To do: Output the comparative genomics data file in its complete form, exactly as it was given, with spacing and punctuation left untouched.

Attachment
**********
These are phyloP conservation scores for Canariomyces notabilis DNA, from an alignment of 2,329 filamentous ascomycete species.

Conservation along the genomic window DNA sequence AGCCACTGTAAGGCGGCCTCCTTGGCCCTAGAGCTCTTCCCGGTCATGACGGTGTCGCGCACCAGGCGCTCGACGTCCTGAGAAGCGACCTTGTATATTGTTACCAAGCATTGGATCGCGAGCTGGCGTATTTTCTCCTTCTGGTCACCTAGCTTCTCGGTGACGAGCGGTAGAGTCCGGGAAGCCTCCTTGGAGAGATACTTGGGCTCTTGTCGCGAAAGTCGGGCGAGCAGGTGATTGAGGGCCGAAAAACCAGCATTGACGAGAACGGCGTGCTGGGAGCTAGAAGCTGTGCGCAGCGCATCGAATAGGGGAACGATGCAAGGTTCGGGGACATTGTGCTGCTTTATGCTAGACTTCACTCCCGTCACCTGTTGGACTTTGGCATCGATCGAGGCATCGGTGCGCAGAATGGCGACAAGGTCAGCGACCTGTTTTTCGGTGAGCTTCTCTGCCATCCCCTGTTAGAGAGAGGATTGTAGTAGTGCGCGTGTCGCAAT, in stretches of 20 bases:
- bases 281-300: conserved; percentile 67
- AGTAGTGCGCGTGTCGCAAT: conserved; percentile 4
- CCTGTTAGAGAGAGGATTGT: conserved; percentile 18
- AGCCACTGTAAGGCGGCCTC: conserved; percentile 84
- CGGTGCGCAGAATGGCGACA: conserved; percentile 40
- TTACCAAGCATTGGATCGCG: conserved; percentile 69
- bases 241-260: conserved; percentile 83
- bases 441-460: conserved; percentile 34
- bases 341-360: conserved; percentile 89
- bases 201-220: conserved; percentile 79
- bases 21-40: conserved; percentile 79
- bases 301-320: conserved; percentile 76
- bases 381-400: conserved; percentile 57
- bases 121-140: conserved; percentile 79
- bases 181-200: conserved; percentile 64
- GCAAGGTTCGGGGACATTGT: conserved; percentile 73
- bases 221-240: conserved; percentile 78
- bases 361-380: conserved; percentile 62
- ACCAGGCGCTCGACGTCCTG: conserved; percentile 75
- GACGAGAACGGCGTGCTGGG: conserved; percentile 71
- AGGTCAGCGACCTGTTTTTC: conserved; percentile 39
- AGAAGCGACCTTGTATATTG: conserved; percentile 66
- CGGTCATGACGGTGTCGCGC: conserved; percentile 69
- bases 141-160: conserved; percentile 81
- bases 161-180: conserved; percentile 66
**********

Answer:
These are phyloP conservation scores for Canariomyces notabilis DNA, from an alignment of 2,329 filamentous ascomycete species.

Conservation along the genomic window DNA sequence AGCCACTGTAAGGCGGCCTCCTTGGCCCTAGAGCTCTTCCCGGTCATGACGGTGTCGCGCACCAGGCGCTCGACGTCCTGAGAAGCGACCTTGTATATTGTTACCAAGCATTGGATCGCGAGCTGGCGTATTTTCTCCTTCTGGTCACCTAGCTTCTCGGTGACGAGCGGTAGAGTCCGGGAAGCCTCCTTGGAGAGATACTTGGGCTCTTGTCGCGAAAGTCGGGCGAGCAGGTGATTGAGGGCCGAAAAACCAGCATTGACGAGAACGGCGTGCTGGGAGCTAGAAGCTGTGCGCAGCGCATCGAATAGGGGAACGATGCAAGGTTCGGGGACATTGTGCTGCTTTATGCTAGACTTCACTCCCGTCACCTGTTGGACTTTGGCATCGATCGAGGCATCGGTGCGCAGAATGGCGACAAGGTCAGCGACCTGTTTTTCGGTGAGCTTCTCTGCCATCCCCTGTTAGAGAGAGGATTGTAGTAGTGCGCGTGTCGCAAT, in stretches of 20 bases:
- bases 281-300: conserved; percentile 67
- AGTAGTGCGCGTGTCGCAAT: conserved; percentile 4
- CCTGTTAGAGAGAGGATTGT: conserved; percentile 18
- AGCCACTGTAAGGCGGCCTC: conserved; percentile 84
- CGGTGCGCAGAATGGCGACA: conserved; percentile 40
- TTACCAAGCATTGGATCGCG: conserved; percentile 69
- bases 241-260: conserved; percentile 83
- bases 441-460: conserved; percentile 34
- bases 341-360: conserved; percentile 89
- bases 201-220: conserved; percentile 79
- bases 21-40: conserved; percentile 79
- bases 301-320: conserved; percentile 76
- bases 381-400: conserved; percentile 57
- bases 121-140: conserved; percentile 79
- bases 181-200: conserved; percentile 64
- GCAAGGTTCGGGGACATTGT: conserved; percentile 73
- bases 221-240: conserved; percentile 78
- bases 361-380: conserved; percentile 62
- ACCAGGCGCTCGACGTCCTG: conserved; percentile 75
- GACGAGAACGGCGTGCTGGG: conserved; percentile 71
- AGGTCAGCGACCTGTTTTTC: conserved; percentile 39
- AGAAGCGACCTTGTATATTG: conserved; percentile 66
- CGGTCATGACGGTGTCGCGC: conserved; percentile 69
- bases 141-160: conserved; percentile 81
- bases 161-180: conserved; percentile 66